I think this is a problem we’ve done before. Let’s see if I’m right.
The problem: Permutation Generation. This is problem MS6 in the Appendix.
The description: Given a set F of functions on some set A (each f in F maps from A to A), and a “goal” function h, also from A to A. Can we get h from some composition of the functions in F?
Example: Suppose F was:
- f1(x) = x+1
- f1(x) = 2x
- f3(x) = x+2
with all functions mapping from Z->Z. If h was the function x+3, we could get it by h(x) = f1(f2(x)). We could not get the function x+7 out of any composition of the above functions.
Reduction: G&J send us to the paper by Garey, Johnson, Miller and Papadimitriou we used for Arc Coloring. In that problem we had a detour into the “Word Problem For Products of Symmetric Groups” (WPPSG), which I think is this problem, or at least a version we can reduce from for our problem.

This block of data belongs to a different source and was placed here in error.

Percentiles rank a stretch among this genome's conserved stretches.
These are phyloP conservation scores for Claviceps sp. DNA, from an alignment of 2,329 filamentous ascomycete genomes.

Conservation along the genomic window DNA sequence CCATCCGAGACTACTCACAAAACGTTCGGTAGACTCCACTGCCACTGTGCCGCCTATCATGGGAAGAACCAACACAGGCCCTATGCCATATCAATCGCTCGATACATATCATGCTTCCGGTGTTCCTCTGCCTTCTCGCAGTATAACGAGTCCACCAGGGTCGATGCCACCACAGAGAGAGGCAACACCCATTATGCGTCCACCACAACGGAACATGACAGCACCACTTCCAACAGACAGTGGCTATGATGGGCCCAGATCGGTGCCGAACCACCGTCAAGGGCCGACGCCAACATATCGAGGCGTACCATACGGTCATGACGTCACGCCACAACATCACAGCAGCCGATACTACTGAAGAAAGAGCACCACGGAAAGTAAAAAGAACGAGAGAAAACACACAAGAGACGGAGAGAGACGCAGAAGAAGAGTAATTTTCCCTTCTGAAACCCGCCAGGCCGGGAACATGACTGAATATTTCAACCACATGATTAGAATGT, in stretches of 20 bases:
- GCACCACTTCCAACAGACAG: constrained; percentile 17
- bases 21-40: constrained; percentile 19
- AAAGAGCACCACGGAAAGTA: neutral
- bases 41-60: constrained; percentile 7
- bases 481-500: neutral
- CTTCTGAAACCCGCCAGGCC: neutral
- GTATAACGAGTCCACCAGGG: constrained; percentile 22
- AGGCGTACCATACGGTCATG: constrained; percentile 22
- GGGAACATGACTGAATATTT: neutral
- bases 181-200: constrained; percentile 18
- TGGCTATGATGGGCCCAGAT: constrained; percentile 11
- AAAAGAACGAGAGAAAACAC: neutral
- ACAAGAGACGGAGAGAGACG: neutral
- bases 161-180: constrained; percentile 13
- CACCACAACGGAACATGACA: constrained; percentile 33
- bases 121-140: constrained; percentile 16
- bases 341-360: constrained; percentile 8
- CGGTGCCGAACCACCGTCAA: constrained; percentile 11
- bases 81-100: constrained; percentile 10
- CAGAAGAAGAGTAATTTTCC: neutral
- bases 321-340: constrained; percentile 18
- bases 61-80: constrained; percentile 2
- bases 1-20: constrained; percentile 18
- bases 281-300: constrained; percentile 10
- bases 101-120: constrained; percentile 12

WPPSG asks: Given a set X of permutations on the numbers 1..K and a “goal” permutation π, can π be written as a composition of the permutations in X?
We can view a permutation of 1..K as a function, then our h is just the permutation π: h(1) = the first element of π, h(2) = the second element of π, and so on. Thus, we have a function composition that reaches h if and only if we have a combination of permutations that reach π.
Difficulty: 4, if you’ve seen the WPPSG problem. It’s easy for people to get confused about the difference between functions and sequences here.